FDA warns of sapovirus risk with certain raw oysters
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The US Food and Drug Administration (FDA) is advising the public (restaurants, food retailers, and consumers) about potentially contaminated raw oysters from Dai One Food Co., Ltd. , Republic of Korea (ROK).
The oysters were shipped from the Republic of Korea and distributed in the following states: Alabama (AL), California (CA), Florida (FL), Georgia (GA), Maryland (MD), New York (NY), New Jersey (NJ) and Nevada (NV). North Carolina (NC), Pennsylvania (PA), South Carolina (SC), Tennessee (TN), and Virginia (VA).
The Southern Nevada Health District notified the Food and Drug Administration of two clusters of illnesses from individuals who ate raw shellfish at a restaurant in Las Vegas on 10/28/2022 and 11/5/2022. To date, the Southern Nevada Health District has reported one confirmed case and nine possible illnesses of sapovirus.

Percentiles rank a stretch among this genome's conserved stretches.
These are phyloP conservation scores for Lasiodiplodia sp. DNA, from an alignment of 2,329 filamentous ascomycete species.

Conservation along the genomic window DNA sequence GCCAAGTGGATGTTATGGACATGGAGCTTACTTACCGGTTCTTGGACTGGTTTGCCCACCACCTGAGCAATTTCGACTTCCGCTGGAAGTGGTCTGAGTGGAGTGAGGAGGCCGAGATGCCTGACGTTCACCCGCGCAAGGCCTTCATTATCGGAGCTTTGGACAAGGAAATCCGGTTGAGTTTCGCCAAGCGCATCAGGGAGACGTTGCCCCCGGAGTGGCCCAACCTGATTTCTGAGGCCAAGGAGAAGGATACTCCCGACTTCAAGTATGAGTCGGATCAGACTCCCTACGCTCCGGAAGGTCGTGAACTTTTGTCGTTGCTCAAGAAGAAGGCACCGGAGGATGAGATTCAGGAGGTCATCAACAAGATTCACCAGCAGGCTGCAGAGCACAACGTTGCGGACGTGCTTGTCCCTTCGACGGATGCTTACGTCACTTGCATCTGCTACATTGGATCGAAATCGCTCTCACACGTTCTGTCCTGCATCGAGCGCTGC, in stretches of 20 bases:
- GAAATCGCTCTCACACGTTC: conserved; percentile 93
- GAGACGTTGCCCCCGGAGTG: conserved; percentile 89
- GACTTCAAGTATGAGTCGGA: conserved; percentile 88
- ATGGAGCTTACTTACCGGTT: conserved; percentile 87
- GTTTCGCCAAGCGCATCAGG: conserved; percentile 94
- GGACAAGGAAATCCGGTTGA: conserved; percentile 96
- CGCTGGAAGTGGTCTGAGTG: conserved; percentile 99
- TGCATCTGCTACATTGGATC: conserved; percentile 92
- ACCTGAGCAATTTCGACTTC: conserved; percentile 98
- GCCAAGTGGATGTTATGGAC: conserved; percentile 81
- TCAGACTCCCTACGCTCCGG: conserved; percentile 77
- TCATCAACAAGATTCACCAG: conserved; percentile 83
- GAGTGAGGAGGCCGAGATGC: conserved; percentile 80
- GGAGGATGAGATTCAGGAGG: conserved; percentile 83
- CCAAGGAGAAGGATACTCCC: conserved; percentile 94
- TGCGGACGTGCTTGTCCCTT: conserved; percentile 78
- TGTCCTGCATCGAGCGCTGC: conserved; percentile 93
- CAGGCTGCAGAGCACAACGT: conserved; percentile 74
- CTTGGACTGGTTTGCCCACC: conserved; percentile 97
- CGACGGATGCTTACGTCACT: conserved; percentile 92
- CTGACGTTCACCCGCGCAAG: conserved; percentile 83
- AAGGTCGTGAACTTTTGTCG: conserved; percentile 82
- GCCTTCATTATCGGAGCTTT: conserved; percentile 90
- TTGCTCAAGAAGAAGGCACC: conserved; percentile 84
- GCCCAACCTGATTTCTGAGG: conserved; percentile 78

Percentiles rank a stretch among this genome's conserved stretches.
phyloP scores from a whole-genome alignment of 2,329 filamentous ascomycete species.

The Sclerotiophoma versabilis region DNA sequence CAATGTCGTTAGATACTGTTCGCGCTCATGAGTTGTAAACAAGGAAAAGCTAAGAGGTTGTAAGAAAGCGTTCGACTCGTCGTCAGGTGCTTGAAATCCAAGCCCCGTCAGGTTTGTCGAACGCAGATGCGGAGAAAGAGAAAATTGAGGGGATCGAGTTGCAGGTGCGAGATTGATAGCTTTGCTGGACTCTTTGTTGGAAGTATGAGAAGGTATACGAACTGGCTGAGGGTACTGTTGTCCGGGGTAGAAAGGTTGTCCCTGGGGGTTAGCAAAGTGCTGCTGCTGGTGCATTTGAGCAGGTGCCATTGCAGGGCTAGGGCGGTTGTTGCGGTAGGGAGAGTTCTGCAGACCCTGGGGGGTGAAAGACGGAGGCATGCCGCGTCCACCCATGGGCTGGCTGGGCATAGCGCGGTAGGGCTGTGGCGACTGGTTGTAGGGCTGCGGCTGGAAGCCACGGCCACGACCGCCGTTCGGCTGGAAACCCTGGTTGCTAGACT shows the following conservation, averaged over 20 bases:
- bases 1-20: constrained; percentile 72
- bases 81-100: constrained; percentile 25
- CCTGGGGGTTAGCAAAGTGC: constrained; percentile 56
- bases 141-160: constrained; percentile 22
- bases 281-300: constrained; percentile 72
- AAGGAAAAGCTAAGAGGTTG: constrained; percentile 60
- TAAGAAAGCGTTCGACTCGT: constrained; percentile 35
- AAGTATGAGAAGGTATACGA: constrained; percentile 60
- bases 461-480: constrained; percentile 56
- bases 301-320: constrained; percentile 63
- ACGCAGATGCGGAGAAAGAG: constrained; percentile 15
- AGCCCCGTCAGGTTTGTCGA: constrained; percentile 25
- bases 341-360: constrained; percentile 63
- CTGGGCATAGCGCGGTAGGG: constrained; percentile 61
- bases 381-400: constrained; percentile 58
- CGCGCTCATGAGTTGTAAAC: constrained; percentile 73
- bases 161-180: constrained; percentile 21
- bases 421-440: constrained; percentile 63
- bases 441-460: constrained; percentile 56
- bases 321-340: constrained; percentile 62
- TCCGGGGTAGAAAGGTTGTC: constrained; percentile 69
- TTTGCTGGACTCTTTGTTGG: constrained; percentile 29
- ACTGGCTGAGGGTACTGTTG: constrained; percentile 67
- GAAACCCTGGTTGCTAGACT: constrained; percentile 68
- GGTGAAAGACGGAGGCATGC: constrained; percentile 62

Sapoviruses cause sporadic gastroenteritis, similar to norovirus, in populations ranging from children to the elderly. The infection is more common in children under five years of age than in adults. The most common symptoms of sapovirus are diarrhea, vomiting, nausea, and stomach pain. Other symptoms include fever, headache, and body aches.
Most people infected with sapovirus start to develop symptoms 12 to 48 hours after infection. Symptoms usually last from one to four days.
The Food and Drug Administration (FDA) advises consumers not to eat the food, and also advises restaurants and food retailers not to sell, dispose of Dai One Food Co. frozen half-shell oysters with a harvest date of 6/2/2022 from Designated Region No. II and sell them in the countries listed above.